Dr. Liburd has over 20 years of experience in the development of attractants and lures for management of fruit flies. He has worked extensively in organic agriculture on the behavioral management of horticultural pests using cultural techniques such as mulches, cover crops, trap crops, and intercropping. He has many years of experience evaluating biopesticides and their effects on non-target organisms and has worked extensively with small fruit and vegetable growers in the Eastern United States.

Dr. Liburd and his research group will be participating in the evaluation and development of semiochemicals for monitoring and attract-and-kill systems for SWD. They will be involved with the development of cultural control tactics, specifically the impact of mulches, microclimate, and cultivation techniques for SWD management. They will participate in the development of chemical control strategies using OMRI listed products for SWD suppression and management. Part of this project will involve the effects of these pesticides on non-target species. Finally, the group will participate in the overall extension activities outlined in the project.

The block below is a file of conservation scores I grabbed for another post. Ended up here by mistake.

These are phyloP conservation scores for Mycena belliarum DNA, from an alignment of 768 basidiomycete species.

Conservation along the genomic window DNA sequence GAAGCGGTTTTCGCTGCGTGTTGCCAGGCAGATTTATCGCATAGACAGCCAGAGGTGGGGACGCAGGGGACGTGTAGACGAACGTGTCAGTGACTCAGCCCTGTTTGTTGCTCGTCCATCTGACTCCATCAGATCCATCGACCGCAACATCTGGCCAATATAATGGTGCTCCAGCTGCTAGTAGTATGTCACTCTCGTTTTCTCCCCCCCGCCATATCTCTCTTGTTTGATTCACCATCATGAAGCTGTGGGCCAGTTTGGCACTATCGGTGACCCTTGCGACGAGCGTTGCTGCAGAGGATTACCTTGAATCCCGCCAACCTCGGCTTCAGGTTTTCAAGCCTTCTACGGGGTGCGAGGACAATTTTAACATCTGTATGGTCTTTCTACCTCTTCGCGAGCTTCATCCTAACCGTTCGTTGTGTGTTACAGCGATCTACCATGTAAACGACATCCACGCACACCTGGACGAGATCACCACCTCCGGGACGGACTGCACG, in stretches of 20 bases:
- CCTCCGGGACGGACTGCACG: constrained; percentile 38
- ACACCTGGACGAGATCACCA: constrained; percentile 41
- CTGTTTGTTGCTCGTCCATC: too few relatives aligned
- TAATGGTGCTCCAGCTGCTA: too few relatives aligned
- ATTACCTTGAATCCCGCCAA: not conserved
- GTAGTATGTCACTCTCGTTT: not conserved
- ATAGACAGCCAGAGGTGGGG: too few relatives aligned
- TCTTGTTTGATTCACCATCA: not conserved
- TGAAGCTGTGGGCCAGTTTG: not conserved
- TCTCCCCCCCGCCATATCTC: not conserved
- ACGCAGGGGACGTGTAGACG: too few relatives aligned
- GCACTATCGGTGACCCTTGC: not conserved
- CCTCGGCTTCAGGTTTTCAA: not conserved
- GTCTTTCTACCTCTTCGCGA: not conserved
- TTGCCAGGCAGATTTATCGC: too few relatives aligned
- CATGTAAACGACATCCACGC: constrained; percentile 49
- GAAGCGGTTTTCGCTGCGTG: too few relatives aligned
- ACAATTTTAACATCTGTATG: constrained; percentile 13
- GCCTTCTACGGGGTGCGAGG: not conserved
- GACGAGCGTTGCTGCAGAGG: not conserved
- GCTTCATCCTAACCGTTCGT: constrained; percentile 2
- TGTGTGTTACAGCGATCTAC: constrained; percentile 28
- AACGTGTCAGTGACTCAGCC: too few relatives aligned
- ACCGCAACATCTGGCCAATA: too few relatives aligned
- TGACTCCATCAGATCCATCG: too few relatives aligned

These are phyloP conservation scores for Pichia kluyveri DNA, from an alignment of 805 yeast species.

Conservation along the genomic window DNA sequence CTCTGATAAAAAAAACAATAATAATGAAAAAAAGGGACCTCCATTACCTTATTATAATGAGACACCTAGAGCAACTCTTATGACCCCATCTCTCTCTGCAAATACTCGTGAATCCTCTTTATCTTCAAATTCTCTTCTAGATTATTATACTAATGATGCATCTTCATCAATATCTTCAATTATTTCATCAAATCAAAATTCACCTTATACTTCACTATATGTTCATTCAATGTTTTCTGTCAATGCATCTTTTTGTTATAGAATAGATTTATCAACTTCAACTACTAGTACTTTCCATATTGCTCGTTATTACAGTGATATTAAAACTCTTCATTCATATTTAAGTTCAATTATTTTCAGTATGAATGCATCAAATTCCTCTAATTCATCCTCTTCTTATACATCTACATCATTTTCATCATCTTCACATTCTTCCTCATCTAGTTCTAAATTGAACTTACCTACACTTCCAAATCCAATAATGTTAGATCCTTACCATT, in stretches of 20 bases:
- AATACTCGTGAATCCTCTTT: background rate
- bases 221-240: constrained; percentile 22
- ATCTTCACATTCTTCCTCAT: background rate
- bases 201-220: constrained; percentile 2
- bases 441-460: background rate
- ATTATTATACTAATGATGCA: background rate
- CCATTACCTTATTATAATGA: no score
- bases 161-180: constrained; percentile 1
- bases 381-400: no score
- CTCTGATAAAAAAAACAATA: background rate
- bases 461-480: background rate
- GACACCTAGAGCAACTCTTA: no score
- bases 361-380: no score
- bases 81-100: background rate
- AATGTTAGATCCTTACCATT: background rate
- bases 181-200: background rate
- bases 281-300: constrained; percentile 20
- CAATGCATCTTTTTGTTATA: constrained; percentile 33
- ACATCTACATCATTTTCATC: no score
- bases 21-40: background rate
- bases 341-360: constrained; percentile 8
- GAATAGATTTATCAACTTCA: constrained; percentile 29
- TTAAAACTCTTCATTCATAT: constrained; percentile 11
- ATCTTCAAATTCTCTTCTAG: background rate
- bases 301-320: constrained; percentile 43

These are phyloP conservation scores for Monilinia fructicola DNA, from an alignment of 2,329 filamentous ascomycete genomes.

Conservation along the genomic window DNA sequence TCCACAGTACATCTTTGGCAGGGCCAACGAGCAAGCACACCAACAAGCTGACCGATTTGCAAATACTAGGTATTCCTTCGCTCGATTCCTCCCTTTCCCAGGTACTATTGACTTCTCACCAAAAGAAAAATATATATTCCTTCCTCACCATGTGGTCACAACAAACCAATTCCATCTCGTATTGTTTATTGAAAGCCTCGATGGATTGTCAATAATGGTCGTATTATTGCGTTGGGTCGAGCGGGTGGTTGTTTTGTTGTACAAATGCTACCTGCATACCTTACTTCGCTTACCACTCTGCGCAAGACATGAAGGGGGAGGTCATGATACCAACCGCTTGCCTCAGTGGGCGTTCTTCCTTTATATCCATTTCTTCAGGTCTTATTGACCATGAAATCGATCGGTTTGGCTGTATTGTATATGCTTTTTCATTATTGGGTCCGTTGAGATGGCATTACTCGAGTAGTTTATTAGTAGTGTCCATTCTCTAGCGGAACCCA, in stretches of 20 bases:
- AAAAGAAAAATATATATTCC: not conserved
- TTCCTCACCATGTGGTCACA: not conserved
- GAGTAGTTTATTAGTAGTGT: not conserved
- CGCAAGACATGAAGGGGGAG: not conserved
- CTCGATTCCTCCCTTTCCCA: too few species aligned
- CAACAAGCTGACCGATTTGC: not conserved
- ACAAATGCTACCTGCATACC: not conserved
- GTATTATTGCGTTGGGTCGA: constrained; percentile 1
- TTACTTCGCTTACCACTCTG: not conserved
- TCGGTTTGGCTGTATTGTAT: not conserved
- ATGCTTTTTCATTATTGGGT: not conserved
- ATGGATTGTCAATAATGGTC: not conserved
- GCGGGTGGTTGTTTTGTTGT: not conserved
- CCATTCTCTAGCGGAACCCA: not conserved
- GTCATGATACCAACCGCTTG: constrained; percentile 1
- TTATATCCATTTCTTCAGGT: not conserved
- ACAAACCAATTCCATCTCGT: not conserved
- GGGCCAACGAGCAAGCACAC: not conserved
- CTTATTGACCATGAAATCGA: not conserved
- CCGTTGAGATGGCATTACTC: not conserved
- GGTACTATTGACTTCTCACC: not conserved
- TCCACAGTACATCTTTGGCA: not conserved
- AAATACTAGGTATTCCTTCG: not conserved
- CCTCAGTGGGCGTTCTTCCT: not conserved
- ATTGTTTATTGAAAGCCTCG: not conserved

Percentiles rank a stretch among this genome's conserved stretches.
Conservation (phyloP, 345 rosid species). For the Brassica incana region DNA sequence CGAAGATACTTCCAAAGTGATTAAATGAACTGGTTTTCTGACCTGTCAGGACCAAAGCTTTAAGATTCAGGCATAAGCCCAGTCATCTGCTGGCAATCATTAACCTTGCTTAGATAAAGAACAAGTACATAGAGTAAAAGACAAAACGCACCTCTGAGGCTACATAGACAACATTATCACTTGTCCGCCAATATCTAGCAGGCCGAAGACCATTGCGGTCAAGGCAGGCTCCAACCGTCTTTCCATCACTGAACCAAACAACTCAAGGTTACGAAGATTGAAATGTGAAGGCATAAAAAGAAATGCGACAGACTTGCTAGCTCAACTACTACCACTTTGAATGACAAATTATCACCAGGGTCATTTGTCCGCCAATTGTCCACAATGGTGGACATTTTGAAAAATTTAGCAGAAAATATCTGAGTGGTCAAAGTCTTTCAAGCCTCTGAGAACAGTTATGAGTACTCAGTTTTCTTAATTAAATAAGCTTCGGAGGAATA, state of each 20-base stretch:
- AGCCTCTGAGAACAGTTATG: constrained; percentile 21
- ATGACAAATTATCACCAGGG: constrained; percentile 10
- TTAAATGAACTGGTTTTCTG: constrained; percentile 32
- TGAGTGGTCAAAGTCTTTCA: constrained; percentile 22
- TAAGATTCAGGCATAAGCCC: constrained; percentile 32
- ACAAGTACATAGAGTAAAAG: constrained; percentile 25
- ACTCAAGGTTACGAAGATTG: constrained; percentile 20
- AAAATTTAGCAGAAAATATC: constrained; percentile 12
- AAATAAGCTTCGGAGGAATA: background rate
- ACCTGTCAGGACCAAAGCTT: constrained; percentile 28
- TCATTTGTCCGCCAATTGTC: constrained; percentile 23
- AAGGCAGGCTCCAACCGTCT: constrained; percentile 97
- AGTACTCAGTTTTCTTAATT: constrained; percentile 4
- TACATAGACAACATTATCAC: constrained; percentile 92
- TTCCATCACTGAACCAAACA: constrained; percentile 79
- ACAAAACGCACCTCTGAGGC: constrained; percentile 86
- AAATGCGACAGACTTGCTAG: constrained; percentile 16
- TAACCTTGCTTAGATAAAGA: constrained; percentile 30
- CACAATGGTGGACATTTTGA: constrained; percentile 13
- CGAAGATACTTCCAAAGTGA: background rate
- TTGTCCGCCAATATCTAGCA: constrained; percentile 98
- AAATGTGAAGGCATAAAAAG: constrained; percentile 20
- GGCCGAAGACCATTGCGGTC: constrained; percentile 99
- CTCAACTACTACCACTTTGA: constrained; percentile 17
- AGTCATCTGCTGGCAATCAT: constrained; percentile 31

Jennie PoppJennie Popp: Jennie Popp. Ph.D. joined University of Arkansas in December 2008 is currently a Professor in the Department of Agricultural Economics and Agribusiness and Area Director for Economics in the Division of Agriculture’s Center for Agricultural and Rural Sustainability.